A new idea was born out of necessity in the schoolhouse, yet the new idea experienced pushback and silence too. What are teachers to do?
We advocated for the idea. We cited evidence that supports the new idea, and now we will wait to likely discuss the idea at an upcoming meeting. In the end, the final decision will not be ours, but instead decided by others who often make decisions for us.
I will listen to the debate, and I will follow the resulting directive.
So often new ideas arise, and those new ideas are discussed with the team. In the best of circumstances, we arrive at a compromise--a better idea that arises from the team debate and discussion. In other situations, the idea is defeated without compromise or affirmation of the idea's rationale. For example, my advocacy to continue to use Khan Academy has been unsuccessful, and we are no longer able to use that tool in my school. Last year our school was sixth in the state with regard to high performing fifth grade math students, and I'm sure that, in part, this high rating was due to the use of Khan Academy, yet the tool has been dismissed from our list of acceptable tools. The decision made was out of my hands, and so I'm following the directive in place.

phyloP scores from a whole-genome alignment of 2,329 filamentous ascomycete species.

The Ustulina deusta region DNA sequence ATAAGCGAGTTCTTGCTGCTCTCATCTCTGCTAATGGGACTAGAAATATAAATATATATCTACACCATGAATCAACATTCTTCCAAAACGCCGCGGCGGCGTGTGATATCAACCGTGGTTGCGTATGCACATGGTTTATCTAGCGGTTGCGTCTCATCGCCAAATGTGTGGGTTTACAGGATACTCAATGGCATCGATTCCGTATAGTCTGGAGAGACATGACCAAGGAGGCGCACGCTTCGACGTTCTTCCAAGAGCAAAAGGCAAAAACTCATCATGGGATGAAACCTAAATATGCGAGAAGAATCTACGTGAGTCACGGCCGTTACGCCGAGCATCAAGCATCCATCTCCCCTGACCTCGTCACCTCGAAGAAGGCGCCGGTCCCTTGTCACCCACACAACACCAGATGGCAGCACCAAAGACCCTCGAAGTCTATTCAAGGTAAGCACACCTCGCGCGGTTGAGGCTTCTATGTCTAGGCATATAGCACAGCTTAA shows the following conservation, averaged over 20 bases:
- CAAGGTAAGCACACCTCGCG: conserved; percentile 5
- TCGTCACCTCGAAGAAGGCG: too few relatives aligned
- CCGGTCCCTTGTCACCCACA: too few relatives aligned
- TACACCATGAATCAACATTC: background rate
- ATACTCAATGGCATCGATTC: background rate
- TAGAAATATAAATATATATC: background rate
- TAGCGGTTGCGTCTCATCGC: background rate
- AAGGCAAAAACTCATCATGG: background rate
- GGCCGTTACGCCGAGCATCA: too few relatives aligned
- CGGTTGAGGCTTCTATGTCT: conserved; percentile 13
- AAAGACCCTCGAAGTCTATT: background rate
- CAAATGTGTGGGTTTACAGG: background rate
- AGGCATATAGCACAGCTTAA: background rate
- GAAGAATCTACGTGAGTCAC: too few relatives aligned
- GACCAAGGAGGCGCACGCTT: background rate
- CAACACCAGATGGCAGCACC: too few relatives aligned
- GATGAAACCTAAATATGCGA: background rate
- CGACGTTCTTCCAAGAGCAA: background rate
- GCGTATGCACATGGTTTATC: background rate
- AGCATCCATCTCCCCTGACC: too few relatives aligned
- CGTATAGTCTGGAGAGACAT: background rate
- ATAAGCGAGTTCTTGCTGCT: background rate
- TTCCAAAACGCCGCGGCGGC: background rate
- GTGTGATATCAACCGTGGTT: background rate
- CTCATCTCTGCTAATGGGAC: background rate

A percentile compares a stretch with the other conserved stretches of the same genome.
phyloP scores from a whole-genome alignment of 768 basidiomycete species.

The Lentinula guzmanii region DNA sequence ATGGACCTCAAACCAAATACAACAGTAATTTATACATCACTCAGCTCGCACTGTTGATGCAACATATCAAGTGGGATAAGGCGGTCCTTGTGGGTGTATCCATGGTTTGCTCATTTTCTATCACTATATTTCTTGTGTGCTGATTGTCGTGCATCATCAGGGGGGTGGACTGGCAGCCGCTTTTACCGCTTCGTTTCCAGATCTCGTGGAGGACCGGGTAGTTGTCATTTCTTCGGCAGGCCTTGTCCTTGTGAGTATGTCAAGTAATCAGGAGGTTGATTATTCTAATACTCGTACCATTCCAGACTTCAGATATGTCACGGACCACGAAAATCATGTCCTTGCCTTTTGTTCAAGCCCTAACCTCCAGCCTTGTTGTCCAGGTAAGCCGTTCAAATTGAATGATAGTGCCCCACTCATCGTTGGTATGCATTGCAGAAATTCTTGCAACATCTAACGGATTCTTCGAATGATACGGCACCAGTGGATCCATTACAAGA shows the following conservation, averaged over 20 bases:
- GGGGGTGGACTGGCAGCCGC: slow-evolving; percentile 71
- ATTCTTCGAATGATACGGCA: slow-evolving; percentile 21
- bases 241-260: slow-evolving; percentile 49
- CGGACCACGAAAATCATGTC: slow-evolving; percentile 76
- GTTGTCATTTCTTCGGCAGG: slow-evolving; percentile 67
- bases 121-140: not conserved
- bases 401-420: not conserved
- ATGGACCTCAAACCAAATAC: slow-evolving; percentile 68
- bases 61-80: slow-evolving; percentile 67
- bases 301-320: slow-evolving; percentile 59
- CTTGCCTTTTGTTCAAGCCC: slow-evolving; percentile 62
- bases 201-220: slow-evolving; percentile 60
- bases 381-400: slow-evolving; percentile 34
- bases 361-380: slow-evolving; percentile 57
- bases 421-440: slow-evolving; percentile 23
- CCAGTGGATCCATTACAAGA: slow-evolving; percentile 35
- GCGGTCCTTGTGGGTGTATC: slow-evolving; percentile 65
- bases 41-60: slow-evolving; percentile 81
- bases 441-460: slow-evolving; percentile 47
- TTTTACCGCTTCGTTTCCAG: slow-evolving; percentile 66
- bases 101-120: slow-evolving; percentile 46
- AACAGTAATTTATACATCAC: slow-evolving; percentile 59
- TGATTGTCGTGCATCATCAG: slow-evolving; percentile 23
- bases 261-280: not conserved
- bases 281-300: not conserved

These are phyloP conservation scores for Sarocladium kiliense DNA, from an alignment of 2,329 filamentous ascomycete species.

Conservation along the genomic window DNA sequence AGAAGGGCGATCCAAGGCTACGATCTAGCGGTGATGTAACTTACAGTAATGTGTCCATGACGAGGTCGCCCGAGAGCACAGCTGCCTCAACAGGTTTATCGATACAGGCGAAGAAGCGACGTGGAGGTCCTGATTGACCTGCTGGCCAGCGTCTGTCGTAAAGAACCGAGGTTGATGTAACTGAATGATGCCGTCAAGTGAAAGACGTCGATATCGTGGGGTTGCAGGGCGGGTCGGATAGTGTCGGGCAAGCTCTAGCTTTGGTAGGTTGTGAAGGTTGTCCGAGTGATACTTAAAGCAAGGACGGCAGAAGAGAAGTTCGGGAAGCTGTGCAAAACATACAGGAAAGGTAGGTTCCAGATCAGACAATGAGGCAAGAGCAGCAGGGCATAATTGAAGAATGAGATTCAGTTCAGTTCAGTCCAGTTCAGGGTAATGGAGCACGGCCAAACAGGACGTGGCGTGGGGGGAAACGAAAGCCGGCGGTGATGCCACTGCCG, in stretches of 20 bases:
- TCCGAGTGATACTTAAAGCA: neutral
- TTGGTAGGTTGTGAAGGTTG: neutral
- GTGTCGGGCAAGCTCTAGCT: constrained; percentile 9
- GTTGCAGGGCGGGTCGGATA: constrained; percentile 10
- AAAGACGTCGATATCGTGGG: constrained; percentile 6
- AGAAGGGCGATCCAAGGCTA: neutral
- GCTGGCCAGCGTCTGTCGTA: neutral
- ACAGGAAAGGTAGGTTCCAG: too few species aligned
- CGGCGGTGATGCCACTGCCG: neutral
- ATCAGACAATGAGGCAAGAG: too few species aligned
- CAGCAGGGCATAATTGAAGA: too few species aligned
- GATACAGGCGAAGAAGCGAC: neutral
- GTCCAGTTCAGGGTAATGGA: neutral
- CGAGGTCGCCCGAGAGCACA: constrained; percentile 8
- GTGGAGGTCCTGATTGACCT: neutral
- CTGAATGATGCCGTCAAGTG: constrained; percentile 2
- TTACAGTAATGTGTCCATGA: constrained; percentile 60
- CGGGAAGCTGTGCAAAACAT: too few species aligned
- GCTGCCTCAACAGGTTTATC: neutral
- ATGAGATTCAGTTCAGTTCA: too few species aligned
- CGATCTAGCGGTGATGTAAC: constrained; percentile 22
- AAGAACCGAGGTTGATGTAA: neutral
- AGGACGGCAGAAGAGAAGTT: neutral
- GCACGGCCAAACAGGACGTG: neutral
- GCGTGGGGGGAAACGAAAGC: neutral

Our advocacy and ideas will not always be affirmed or accepted. Our debate and discourse will sometimes result in decisions that we would not make, and that happens in every organization and to every employee at one time or another.
It's best to use our best respect, knowledge, and experience to read, research, try-out, and then advocate for ideas that matter, and it's best if those ideas are entertained, discussed, debated, and then decided upon.
If we just go along and not advocate for what we think is right and good, our organizations will stay stagnant and not move forward. Yet, with that advocacy, we have to be willing to lose at times; to see our ideas denied. Hopefully in most situations good ideas brought to the table will receive a good dose of honest debate and discussion before final decisions are made, the kind of honest debate and discussion that honors the experience, outlook, knowledge, and skill of all who are involved in the situation, goal, or outcome related to the idea.